TWELVE. Talk slowly but think quickly. [Hard for a Virginia girl to think fast.]

THIRTEEN. When someone asks you a question you don’t want to answer, smile and ask, “Why do you want to know?” [As if this would work with any woman I know. Maybe with a man…]

FOURTEEN. Remember that great love and great achievements involve great risk. [I can’t help it, this sounds like I should be cracking open that fortune cookie.]

FIFTEEN. Say “God bless you” when you hear someone sneeze. [Learned it as a child, and still do it, whether I know the person or not, and whether we’re across a restaurant or not.]

SIXTEEN. When you lose, don’t lose the lesson. [Wow, sounds like a coach. Oh, wait, Anthony Robbins is a coach. Play ball!]

SEVENTEEN. Remember the three R’s: Respect for self; Respect for others; and Responsibility for all your actions. [Love this. Wish it hung in every classroom, but I’m sure in this day and age it it would offend someone somewhere along the way.]

EIGHTEEN. Don’t let a little dispute injure a great friendship. [It’s sad when this happens. I don’t make a huge number of friends, so I’d like to keep the ones I have.]

NINETEEN. When you realize you’ve made a mistake, take immediate steps to correct it. [Not before you spend a little time alone with a quart of Haagen Daz, though.]

TWENTY. Smile when picking up the phone. The caller will hear it in your voice. [Great, just the tone I want to set for that spunky telemarketer.]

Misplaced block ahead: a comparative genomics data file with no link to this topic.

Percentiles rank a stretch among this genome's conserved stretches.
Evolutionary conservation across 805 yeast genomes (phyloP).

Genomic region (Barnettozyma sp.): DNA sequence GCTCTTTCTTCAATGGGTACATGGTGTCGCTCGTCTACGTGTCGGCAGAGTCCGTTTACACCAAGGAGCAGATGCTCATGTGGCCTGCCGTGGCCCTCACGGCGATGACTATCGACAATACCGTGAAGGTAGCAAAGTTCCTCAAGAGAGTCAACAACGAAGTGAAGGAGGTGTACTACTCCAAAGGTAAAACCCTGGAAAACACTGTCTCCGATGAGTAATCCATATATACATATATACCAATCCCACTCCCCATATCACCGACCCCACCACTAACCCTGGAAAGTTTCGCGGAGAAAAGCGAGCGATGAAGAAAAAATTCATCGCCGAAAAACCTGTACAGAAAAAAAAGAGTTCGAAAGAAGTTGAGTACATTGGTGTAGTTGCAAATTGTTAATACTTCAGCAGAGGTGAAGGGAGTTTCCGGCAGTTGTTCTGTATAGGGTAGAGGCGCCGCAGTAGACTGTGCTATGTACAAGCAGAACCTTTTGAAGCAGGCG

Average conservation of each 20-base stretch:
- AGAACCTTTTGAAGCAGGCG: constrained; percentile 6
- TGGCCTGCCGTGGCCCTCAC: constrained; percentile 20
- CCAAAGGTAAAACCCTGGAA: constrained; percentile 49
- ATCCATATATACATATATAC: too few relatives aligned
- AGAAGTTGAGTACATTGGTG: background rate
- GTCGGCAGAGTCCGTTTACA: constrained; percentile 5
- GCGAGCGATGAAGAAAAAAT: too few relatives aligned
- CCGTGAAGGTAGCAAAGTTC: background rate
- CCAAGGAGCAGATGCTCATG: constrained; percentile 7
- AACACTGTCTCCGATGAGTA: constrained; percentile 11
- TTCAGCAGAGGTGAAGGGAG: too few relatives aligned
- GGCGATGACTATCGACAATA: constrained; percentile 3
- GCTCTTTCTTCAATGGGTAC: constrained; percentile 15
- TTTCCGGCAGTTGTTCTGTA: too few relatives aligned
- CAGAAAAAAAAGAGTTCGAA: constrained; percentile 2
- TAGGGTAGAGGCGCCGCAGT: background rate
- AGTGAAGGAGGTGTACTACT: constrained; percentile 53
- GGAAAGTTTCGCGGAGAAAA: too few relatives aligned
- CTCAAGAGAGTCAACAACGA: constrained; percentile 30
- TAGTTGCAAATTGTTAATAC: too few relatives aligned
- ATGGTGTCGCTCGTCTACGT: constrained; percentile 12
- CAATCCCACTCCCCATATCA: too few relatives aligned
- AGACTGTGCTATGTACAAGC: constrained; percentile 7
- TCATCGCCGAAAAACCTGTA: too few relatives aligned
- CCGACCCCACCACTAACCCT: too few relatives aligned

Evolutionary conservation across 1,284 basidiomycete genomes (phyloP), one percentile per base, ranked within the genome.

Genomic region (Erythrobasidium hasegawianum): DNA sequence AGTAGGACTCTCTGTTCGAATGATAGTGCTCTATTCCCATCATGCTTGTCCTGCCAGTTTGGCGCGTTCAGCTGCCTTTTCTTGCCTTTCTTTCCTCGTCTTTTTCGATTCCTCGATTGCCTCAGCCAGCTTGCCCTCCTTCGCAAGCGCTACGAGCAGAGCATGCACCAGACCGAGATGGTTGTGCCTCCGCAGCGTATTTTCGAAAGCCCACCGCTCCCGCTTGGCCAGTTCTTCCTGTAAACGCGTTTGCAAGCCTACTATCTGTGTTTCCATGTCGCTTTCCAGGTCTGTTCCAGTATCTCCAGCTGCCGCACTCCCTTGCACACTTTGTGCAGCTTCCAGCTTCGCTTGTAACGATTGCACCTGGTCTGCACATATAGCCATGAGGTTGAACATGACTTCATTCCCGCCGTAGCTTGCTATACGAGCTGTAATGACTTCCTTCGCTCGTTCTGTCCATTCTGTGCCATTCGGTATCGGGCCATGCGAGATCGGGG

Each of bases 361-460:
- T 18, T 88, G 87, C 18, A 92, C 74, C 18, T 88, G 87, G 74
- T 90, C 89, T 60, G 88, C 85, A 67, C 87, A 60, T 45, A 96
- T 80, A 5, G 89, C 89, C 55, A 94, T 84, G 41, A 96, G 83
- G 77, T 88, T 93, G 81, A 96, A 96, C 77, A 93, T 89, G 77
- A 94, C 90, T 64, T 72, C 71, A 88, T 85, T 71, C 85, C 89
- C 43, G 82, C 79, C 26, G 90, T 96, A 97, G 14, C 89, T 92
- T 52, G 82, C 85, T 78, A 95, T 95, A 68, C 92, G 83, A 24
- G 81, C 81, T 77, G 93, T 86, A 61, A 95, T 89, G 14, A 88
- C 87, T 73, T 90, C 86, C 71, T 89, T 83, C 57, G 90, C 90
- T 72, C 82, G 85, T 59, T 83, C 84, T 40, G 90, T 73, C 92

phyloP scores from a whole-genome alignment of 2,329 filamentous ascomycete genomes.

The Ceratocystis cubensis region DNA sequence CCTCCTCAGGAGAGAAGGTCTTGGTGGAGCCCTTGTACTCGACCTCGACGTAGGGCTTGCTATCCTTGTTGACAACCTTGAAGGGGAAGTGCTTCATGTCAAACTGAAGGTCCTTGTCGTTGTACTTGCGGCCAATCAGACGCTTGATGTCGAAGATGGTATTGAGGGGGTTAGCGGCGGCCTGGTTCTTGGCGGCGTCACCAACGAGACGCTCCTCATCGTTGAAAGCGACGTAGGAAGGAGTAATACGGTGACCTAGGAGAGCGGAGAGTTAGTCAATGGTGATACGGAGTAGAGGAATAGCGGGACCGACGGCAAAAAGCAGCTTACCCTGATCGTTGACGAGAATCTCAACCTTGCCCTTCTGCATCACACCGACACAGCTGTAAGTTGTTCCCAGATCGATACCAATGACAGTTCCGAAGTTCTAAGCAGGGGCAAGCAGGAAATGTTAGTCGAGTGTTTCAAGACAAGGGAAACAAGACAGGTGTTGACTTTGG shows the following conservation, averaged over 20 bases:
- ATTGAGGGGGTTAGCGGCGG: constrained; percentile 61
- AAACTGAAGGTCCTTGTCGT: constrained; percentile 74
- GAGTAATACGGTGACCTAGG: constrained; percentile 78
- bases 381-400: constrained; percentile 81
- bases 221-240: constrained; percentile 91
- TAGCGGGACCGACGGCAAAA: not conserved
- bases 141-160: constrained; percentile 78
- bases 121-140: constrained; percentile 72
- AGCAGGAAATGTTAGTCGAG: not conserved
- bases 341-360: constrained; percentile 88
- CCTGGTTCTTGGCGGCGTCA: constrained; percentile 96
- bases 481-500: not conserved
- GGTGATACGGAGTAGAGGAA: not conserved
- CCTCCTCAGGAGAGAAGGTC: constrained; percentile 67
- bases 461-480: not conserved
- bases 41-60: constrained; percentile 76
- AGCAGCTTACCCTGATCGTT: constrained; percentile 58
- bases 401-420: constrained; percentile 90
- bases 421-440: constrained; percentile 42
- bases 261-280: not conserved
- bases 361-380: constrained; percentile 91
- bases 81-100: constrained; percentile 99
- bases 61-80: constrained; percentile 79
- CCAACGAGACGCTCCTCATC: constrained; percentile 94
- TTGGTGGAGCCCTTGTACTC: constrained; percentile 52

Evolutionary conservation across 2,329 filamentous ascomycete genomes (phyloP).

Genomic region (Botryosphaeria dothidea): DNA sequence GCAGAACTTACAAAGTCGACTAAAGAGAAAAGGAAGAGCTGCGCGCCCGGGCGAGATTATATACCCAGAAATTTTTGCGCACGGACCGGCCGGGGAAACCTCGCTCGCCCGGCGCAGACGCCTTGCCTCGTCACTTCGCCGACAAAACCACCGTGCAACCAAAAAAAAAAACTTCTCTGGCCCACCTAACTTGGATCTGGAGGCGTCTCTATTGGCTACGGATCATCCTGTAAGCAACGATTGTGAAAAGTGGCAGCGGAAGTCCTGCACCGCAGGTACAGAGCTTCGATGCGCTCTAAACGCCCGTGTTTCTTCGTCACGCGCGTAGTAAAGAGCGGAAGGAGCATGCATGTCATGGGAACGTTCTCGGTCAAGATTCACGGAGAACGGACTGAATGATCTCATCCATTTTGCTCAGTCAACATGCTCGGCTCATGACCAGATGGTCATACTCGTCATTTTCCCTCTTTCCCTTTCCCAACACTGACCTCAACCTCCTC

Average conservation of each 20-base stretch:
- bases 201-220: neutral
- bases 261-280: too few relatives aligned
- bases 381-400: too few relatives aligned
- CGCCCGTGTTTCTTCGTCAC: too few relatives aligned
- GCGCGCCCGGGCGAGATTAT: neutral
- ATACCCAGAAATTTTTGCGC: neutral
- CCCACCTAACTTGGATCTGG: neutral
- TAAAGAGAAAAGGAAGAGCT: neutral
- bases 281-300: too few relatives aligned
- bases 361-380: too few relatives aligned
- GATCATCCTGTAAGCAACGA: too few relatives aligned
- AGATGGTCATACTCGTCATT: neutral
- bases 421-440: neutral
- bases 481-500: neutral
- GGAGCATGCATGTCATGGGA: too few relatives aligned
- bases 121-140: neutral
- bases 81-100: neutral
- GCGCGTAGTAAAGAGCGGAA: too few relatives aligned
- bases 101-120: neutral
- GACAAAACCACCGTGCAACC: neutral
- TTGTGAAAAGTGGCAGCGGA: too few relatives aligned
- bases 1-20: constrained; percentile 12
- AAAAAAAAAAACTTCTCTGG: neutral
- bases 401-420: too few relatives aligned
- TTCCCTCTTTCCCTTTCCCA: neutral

TWENTY-ONE. Spend some time alone. [Fortunately, I’m one of those people who enjoys having conversations with that witty and wise person, Dee S. Knight. There are enough times when no one else does…]

Thanks for bearing with me through these rules to live by! I’m sure I’d be nominated for sainthood if I’d managed to do all of these through my life. Needless to say, you won’t be seeing a Saint Dee any time in the future! That’s okay. I’d rather write fun erotic romance than be a saint, anyway. Lately, I’ve updated and republished my paranormal erotic romance, Passionate Destiny!

Blurb:

Dr. Margaret Amis-Hollings, professor of women’s studies at a small New Jersey college, is a woman who confidently knows who she is and what she expects of life. Until she loses her teaching position and her well-ordered life gets turned upside down. Then, in a subtle stroke of whimsy, fate tosses her a gift in an historic home and property in Virginia.

Harboring visions of Gone With the Wind, she determines to use River Peace as a temporary reprieve from her troubles. Images of Tara quickly evaporate when she arrives to discover the reality of her inheritance, however.